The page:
International Teams Tournament Città di Milano – NH Centro Congressi Milanofiori, Assago (Milano, Italy), 13/15 December, 2013. The Città di Milano is one of the most important team tourneys in Europe; established in 1970, it usually drew upwards of hundred teams, even from America. There are now a little less teams as the economic crisis wants its bite from bridge as well, but still the field remains very strong: there are not chances to win without continental or world champions in the team.
The tourney was ever played in the St. Ambrose day’s week, December 7th; St. Ambrose was archbishop of Milano in the fourth century AD and is patron of the city. This year, instead, the event has been displaced to the following week, 13-15th. Maybe the displacement needed in order to make place for Italian Individual Championship, but it looks unlikely, as we Italian already had proportions of Italian Championships, and the Città di Milano is more important; thus the true reason might be another one. Maybe – we are guessing – maybe it has to do with the Scala Problem.
The Scala Theatre opens the season precisely at St. Ambrose Day; when it fell on Monday-Thursday the players of bridge, and the singers, could play or attend both the events; when on Friday-Sunday there was conflict. So far the argument just raised some grumbling, but the 2013 is a special year for Milano and the Scala: it is the Giuseppe Verdi’s second century anniversary of the birth, and the overlap has become not longer admissible.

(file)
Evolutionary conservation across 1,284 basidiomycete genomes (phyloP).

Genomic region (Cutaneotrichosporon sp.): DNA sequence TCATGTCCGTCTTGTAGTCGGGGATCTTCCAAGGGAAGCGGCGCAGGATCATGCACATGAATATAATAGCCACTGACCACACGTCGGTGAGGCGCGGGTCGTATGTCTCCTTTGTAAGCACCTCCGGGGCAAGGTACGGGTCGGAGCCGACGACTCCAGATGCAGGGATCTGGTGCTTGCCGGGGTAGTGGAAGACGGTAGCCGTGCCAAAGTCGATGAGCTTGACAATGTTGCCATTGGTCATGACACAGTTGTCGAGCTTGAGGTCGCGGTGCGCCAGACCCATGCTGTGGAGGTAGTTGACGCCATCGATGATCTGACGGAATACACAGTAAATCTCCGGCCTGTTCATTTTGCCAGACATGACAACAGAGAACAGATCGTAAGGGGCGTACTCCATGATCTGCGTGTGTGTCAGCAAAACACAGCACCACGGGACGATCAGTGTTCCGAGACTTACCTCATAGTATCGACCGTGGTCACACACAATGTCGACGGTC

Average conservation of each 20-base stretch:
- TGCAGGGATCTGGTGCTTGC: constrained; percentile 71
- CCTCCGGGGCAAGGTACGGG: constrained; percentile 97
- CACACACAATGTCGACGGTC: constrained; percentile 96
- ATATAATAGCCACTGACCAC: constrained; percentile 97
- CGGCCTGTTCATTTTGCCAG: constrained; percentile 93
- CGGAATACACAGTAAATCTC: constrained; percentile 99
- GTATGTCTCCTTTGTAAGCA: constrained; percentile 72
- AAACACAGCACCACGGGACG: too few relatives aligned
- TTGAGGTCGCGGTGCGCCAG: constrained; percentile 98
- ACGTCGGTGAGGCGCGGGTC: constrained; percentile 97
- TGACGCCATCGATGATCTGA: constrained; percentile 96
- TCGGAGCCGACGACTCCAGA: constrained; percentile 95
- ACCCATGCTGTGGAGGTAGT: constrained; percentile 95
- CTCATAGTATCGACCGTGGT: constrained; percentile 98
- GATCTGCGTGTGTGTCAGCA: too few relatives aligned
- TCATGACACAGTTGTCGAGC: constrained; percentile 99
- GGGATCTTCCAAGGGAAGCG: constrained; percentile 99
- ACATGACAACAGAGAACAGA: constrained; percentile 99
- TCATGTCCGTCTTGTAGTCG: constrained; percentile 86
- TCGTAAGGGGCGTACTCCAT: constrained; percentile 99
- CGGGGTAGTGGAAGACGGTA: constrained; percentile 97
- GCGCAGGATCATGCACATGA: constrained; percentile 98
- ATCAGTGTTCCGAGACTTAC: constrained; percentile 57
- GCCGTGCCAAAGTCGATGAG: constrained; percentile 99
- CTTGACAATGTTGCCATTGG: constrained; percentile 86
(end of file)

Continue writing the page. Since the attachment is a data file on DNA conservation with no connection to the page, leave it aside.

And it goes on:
Unlikely? But rumour has that the Federation’s President and vice President were lovers of melodrama; they have been heard singing in duet at the sight of 2014’s budget (the aria was “A shudder assails you”, from Verdi’s “Lombard at First Crusade”)
But somebody might ask: why should this anniversary be so important for Milano? For example, Wagner was born in 1813 as well, and Verdi was not Milanese.
Well, it is true that Verdi was born in Busseto, next to Parma, not in Milano; he only got there on 1832. But he entered deeply the hearth of the town on 1842, at Nabucco’s premiere. This opera is the story of Jerusalem besieged by Nebuchadnezzar, king of Babylonia; it resembled the story of Milano in those years, under Austrian domination. When it raised the choir “Va pensiero sull’ali dorate”, all the theatre stood up and shouted “Viva L’Italia!”, launching three colour cockades and flags to the scene. And in 1848’s uproars, which we Italians now call The Five Days of Milano (March 18-22nd), and were prelude to the First Independence War, the people wrote Viva Verdi on house walls, where “VERDI” intended to be acronym of Vittorio Emanuele Re D’Italia: the wish of Italian Peninsula being united under the rule of the then king of Piedmont.
Therefore Verdi was Milanese and Milano loved his son. Verdi died on January 21st 1901. When the news that he was dying spread throughout the town, thousands of people came to pray silently under the windows of his suit in Via Manzoni. They put straw over the street such as wheels of carts wouldn’t make noise and wouldn’t disturb the Master.
Paolo Enrico Garrisi